How to Handle Rapyd Payouts with FX

By Allan MacGregor
Photo by Al Amin Shamim

How to Handle Rapyd Payouts with FX

In today’s remote work environment, working with international employees, vendors, and contractors is becoming more and more common. Handling payouts in foreign currencies can be quite challenging and add to business complexity as it might require you to account for conversion rates or handle multiple payment processors.

Fortunately, with Rapyd Payouts with FX, you can easily handle payouts for international employees and vendors without incurring high fees or foreign exchange charges.

Adopting a programmatic solution for handling foreign currency payouts can help in the following scenarios:

  • Automatically paying international employees across different currencies.
  • Determining the foreign exchange (FX) rate before making a payout.
  • Optimizing conversion rates for different currencies.
  • Handling mass payouts in a single operation.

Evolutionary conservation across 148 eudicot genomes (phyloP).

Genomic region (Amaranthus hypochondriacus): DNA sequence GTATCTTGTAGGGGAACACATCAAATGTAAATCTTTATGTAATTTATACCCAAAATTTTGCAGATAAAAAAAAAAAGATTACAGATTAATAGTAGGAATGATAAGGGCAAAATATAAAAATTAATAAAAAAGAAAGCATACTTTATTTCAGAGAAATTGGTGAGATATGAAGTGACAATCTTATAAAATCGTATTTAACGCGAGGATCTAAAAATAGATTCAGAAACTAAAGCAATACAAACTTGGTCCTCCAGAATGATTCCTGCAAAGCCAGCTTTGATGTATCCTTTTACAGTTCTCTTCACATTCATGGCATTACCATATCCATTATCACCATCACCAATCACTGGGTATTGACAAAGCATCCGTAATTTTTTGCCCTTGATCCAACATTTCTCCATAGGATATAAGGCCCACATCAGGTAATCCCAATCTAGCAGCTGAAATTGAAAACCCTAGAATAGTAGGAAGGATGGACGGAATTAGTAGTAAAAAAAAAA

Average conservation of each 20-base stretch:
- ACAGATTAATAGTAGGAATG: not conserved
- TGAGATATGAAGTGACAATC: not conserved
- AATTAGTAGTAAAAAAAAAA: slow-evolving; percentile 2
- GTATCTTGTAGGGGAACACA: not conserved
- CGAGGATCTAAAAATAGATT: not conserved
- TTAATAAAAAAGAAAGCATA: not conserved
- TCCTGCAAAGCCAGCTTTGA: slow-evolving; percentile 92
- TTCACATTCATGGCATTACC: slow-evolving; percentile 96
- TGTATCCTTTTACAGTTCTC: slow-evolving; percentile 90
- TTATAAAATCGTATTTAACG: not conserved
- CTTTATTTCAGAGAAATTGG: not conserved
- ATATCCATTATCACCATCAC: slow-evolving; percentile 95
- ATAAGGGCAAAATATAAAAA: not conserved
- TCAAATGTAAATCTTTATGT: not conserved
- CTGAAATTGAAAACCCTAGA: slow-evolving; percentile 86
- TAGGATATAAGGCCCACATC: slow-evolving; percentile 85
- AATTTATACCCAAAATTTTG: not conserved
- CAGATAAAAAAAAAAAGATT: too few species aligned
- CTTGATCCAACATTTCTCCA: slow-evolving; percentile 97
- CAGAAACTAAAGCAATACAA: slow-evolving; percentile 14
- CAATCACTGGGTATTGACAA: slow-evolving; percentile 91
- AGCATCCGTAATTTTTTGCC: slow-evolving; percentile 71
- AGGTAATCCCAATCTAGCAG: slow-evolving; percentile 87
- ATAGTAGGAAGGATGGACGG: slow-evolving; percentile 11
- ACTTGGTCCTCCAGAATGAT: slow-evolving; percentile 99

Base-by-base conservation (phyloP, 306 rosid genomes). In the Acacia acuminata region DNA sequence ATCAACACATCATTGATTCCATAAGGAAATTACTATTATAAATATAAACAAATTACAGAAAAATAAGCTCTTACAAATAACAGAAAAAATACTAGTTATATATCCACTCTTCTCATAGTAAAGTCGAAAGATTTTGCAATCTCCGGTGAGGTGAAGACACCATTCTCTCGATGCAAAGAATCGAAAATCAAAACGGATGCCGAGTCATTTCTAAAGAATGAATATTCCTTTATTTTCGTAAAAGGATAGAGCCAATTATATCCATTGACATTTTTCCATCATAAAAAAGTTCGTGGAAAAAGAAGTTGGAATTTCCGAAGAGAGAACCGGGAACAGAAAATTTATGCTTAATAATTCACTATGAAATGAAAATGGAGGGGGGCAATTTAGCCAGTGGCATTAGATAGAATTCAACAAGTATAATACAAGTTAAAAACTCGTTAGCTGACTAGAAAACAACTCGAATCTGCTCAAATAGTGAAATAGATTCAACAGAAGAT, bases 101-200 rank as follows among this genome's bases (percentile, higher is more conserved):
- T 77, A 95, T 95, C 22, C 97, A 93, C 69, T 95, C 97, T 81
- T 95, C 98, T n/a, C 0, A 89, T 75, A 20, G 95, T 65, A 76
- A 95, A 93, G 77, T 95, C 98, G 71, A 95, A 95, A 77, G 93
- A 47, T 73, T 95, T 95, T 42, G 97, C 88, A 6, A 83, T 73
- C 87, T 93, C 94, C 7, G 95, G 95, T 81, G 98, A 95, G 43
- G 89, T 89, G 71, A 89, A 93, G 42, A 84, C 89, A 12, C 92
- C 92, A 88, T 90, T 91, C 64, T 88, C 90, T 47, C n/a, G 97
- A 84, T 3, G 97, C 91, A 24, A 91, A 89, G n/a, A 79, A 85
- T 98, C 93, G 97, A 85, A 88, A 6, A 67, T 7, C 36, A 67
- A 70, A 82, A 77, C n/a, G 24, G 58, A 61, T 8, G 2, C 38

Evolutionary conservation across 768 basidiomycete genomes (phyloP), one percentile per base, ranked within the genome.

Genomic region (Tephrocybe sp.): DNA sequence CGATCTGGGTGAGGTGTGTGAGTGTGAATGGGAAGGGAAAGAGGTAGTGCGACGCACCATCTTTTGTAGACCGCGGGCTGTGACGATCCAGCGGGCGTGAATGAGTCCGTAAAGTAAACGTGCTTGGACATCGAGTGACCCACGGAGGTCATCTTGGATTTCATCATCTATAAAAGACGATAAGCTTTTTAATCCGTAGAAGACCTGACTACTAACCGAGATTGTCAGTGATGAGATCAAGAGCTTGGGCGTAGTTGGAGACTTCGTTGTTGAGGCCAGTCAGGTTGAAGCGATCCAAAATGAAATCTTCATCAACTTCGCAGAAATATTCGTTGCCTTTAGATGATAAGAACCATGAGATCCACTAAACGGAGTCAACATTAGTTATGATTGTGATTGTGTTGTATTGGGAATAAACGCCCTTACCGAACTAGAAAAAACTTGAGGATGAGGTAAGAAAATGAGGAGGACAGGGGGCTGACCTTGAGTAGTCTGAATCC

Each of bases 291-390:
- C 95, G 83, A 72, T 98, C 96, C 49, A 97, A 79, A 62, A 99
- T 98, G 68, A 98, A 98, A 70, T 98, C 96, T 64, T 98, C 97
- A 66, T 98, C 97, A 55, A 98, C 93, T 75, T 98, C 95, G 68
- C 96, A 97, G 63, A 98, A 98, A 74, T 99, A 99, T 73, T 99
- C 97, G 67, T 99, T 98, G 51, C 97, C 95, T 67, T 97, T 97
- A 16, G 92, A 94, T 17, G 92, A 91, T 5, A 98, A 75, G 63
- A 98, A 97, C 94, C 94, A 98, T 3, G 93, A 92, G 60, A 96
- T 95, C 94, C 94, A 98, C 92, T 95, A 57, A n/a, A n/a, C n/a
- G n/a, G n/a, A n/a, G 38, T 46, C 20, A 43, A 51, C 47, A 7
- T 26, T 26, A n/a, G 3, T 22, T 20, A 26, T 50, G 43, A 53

This article demonstrates how to build a simple application that uses Rapyd Payouts with foreign currencies and illustrates the data flow for creating and processing a payment in a foreign currency.

What Are Rapyd Payouts with FX?

Rapyd Disburse is a global payout platform with support for over a hundred countries and a wide range of payout methods, including:

  • Bank transfers
  • eWallets
  • Cards
  • Cash

Available as both an API and a web interface, Rapyd Disburse allows merchants, developers, and other service providers to create and manage payouts in a simple and intuitive way.

Various scenarios might require you to issue payouts in a foreign currency, including the following examples:

  • Working with international employees across multiple countries, who want to be paid in their local currency.
  • Paying directly to international vendors.
  • Purchasing digital goods from international marketplaces.

The following is a high-level illustration of the workflow that you’ll implement using this tutorial.

Prerequisites for This Tutorial

For this tutorial, you’ll need to make sure you have a well-functioning Elixir environment; the easiest way to do so is to follow the Elixir installation instructions, which will give you a couple of options for:

  • Local installation on Linux, Windows, and macOS.
  • Dockerized versions of Elixir.
  • Package manager versions setups.

For this tutorial, the local install is the recommended option as it’s the easiest way to get started. Additionally, you’ll need to have npm installed locally and a running version of PostgreSQL.